Volunteer tutor-mentor Cressida Crossley and Year 12 students Ayan Macuach and Diana Chol.
The Mercy Connect programme (run by Mercy Works) provides in-school academic support to students from refugee, asylum-seeker or humanitarian backgrounds. In Melbourne, the programme currently supports 1,500 students in 36 schools by pairing them with volunteers with a background in education. In many cases these volunteers do more than just assist with assignments and homework; they are a crucial part of making school a positive experience for children who might previously have had no schooling or a disrupted education due to having to leave their home countries.
Many of these volunteer mentors become advocates for the students they work with and form lifelong bonds with them, helping them with life skills, confidence and often even pathways to further education and employment.
Education professional Cressida Crossley has been working with students Ayan Macuach and Diana Chol from Year 7 through to Year 12. The three explain how meaningful personal connection has helped and educated them all.
Cressida Crossley: The application process to volunteer with Mercy Connect was rigorous, and there were three days of training where we learned about working with refugees and the refugee experience. I really enjoyed it.
I did the Year 7 year tutoring Ayan and on the first day of Year 8, when I returned, Ayan said: “You came back?” And I said: “I will always come back, the deal you are making with me is that you will come back and you will be here until Year 12. And that’s been our deal the whole way through. I knew, once Ayan and I got to the end of Year 7, that this was a six-year commitment. This programme is unique because you’re matched to the student, not the school, and I think that’s a
key part of it. Now, because we’re in year 12, I go to all except one of Ayan’s English lessons and all except one of her maths lessons. There were people in this school who told me she would never do year 12, that she wouldn’t pass VCE English. She’s going to pass year 12, she’s going to go to university – she’s done amazing things. The past three years she’s done work experience in the school holidays; she worked in two legal firms, she’s worked in a magistrate’s court, she worked for a barrister. I think she’s more confident than she was.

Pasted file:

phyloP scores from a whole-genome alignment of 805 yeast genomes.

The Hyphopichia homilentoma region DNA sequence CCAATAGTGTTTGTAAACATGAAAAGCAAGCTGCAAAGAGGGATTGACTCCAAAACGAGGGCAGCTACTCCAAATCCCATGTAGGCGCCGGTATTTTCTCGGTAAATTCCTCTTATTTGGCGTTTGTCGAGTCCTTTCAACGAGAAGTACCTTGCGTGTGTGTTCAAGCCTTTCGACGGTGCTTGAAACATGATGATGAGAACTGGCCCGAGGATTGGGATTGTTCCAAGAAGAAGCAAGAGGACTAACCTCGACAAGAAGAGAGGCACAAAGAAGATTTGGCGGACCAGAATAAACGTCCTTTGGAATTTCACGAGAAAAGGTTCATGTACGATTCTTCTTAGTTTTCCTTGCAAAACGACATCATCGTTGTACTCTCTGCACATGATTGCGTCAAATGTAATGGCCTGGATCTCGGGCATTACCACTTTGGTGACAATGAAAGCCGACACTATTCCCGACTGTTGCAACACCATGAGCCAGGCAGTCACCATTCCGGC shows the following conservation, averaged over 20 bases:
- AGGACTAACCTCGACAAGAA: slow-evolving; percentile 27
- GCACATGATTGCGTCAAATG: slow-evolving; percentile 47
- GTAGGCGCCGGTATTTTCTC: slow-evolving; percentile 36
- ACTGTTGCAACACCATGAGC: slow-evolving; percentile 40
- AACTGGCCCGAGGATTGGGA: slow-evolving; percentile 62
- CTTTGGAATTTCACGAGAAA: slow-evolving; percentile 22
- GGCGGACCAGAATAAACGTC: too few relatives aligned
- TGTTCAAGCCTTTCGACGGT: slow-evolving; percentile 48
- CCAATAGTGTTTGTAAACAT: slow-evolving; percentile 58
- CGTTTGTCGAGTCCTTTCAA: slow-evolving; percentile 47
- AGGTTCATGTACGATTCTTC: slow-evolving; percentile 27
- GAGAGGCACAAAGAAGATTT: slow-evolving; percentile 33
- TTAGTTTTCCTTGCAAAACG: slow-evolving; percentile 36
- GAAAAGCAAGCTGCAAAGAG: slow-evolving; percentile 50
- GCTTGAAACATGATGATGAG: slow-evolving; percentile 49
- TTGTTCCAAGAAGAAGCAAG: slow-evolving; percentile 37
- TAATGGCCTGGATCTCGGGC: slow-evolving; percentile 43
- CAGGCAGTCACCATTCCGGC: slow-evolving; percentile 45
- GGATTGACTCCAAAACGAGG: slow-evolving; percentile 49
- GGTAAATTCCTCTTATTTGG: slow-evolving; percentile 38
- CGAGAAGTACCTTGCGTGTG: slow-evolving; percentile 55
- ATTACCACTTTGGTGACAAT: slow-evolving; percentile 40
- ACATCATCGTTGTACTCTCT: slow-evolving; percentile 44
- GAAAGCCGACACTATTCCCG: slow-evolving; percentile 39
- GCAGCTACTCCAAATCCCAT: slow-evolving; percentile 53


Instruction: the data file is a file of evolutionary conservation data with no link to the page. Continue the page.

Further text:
I will always say I’ve learned more from Ayan than she’s ever learnt from me. It’s changed me – I’m a much better person. I get to see every success she’s had, I get to see every failure, I get huge hugs. You are allowed to come into a young girl’s life, and you get to go on this amazing journey, and it’s such a privilege. I think as a teacher you get one or two kids in your lifetime you get that close to. Ayan and I will always be friends.
Ayan Macuach: In the beginning it was awkward, I was scared. I didn’t know Cressida and it felt weird. It took maybe a week, and then it was all good. She’s nice and welcoming. I’ve gotten a lot out of it, a lot of help. It’s made school easier. English is the main thing we work on; my English, writing, work-checking.
I’m more organised now with Cressida, in the beginning I wasn’t. It’s really good and helpful. I do recommend it. And we’ve become friends.
Diana Chol: I’ve gotten out of it someone who can understand me and relate to me and, when we’re reading a novel, I wouldn’t understand it, but Cressida can explain it to me in a way I can understand. And while we’re in a big English class, you just talk about it once, but you don’t really understand it unless you’re doing a one-on-one programme.
It’s really good to develop a friendship with the person you’re working with because then it’s better, because if you guys don’t like each other, it’s not going to work.